The hybrid frame installed at the medical office building includes five bays, made up of six columns and five beams per level. For erection, the beams rest on small platforms temporarily supported off of each of the six columns. The gap between the end of the beam and side of the colum is grouted, forming a joint in which all of the earthquake motion is absorbed. The frame was installed on two sides of the building parallel to one another, which in the event of a temblor would resist the lateral forces.
Joe Sanders, regional manager for Pankow, says the key to the joint technology is in the predetermined crack location of the hybrid frame.
“If you were constructing a cast-in-place building, the crack location is not predetermined. The building, to a large degree, destroys itself resisting the earthquake,” he says. “The hybrid frame has a much higher tolerance for movement and restoration to its original location without suffering debilitating damage to the point where the building might have to be torn down or significantly retrofitted.”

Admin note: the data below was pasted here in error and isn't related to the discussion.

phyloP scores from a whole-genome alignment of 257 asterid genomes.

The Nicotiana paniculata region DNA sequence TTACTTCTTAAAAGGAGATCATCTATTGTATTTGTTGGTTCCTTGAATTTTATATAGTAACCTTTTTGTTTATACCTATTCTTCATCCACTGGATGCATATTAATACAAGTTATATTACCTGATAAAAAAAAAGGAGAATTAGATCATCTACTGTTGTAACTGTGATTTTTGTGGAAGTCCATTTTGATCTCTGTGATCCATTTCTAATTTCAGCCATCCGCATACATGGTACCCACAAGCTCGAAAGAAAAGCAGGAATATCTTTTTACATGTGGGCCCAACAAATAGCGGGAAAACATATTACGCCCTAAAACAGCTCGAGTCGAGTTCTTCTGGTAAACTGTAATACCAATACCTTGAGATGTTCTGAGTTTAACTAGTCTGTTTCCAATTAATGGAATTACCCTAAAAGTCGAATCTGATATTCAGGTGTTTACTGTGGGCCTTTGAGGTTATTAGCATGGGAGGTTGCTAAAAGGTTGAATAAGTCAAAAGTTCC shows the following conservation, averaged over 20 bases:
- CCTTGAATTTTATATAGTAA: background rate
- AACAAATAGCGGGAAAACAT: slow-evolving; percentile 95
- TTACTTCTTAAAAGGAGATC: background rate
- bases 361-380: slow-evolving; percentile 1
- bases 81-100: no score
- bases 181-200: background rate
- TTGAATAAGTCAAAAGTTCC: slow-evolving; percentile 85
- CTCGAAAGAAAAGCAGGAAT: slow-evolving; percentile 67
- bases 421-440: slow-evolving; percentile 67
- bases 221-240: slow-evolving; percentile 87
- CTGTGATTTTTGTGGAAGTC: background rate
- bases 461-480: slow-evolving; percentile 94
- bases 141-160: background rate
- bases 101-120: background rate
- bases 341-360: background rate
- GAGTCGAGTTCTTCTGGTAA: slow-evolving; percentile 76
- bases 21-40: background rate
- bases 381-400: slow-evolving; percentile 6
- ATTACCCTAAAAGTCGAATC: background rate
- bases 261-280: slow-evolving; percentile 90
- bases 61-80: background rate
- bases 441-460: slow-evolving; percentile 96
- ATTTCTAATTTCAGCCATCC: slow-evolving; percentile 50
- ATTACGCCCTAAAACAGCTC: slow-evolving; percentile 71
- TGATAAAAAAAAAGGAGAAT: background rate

Building in Earthquake Country
Prescriptive limits and building code requirements set by the International Code Council, an entity dedicated to public safety through the development of building safety codes, can limit builders’ freedoms in regards to structural and architectural design along with product use. Fortunately, there is now a way to improve upon the constraints built into the code and owners can buy better performance at the same cost. Suzanne Nakaki, principal with the Nakaki Bashaw Group, the structural engineer of record on the project, explains the importance of the project in the Los Angeles area and how builders should be willing to take a chance.